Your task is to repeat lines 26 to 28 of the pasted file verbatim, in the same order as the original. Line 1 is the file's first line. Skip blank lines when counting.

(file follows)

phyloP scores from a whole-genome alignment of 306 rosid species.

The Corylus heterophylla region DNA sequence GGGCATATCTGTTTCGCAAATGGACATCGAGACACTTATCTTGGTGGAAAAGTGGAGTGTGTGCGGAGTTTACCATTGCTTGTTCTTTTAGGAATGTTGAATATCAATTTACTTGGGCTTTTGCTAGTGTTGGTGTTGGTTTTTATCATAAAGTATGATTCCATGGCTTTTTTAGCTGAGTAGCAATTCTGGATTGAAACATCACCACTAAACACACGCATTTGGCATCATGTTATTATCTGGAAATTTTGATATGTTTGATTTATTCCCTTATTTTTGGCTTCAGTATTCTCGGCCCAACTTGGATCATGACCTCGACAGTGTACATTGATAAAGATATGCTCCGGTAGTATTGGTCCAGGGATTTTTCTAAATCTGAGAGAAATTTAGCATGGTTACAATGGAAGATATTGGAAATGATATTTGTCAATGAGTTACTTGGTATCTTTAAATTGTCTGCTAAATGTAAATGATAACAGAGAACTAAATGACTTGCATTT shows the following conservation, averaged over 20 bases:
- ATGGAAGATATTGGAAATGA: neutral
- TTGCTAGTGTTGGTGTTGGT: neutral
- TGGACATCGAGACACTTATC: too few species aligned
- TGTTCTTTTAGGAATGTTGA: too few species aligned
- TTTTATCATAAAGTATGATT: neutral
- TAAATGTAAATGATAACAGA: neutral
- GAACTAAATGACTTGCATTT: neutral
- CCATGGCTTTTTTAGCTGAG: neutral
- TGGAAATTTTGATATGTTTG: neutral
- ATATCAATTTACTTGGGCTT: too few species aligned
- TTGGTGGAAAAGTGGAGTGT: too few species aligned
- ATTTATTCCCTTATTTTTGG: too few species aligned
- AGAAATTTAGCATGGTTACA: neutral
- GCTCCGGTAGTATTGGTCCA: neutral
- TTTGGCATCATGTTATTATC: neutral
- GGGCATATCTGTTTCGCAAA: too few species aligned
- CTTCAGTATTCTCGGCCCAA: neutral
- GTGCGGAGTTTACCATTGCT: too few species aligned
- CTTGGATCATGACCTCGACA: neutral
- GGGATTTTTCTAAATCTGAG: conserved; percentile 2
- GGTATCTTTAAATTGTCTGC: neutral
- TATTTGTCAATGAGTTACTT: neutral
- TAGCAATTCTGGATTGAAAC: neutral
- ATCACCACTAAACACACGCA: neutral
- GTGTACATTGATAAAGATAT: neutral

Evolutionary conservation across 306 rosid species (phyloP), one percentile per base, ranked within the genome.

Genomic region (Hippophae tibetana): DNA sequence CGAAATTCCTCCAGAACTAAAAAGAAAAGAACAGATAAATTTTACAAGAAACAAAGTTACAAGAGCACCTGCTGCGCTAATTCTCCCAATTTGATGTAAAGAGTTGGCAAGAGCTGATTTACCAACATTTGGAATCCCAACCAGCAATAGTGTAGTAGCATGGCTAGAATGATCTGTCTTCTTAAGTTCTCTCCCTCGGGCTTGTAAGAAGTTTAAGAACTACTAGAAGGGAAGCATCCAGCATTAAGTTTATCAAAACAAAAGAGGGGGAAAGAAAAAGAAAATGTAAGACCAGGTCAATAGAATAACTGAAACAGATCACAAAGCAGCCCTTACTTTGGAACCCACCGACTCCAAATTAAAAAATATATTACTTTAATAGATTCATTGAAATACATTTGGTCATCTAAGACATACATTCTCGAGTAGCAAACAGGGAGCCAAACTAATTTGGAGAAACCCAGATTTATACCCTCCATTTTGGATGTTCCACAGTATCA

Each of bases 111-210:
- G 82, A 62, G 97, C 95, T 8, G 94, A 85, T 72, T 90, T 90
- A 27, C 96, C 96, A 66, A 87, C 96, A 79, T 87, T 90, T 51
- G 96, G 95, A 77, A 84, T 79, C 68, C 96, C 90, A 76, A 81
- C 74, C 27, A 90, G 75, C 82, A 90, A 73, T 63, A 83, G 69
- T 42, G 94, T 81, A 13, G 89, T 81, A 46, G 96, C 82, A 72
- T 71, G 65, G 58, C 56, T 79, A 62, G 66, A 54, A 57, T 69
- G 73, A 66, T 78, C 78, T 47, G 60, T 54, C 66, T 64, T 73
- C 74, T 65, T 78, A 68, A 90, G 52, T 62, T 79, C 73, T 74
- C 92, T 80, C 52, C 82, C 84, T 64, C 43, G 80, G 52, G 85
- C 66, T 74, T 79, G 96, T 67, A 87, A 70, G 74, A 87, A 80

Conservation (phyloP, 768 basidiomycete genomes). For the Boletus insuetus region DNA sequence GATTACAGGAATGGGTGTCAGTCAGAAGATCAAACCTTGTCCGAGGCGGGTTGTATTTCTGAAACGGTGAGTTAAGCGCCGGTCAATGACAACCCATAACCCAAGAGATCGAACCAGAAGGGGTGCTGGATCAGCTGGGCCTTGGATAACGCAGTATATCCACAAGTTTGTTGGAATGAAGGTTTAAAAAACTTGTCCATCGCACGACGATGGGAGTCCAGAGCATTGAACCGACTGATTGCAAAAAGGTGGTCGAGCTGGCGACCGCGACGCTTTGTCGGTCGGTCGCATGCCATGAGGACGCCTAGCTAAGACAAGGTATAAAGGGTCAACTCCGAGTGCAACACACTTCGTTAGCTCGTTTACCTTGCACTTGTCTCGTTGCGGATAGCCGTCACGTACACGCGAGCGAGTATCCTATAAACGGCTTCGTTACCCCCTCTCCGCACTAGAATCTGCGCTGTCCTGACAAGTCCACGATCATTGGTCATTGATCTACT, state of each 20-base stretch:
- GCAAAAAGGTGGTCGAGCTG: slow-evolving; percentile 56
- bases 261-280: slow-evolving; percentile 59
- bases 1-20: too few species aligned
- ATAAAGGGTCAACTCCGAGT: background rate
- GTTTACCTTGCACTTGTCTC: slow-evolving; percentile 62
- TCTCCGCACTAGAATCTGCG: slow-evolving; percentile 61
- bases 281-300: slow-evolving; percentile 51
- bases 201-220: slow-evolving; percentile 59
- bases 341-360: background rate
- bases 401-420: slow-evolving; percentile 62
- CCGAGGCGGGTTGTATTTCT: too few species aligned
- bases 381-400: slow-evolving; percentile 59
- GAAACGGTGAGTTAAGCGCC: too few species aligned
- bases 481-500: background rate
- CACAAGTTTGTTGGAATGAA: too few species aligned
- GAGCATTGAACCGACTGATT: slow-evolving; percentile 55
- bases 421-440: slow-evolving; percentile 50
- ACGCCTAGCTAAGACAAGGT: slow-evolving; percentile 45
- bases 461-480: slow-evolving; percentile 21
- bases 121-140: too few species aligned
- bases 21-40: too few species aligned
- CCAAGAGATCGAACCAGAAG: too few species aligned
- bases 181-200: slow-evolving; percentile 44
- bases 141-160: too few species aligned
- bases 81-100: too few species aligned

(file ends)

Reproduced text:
- ATCACCACTAAACACACGCA: neutral
- GTGTACATTGATAAAGATAT: neutral

Evolutionary conservation across 306 rosid species (phyloP), one percentile per base, ranked within the genome.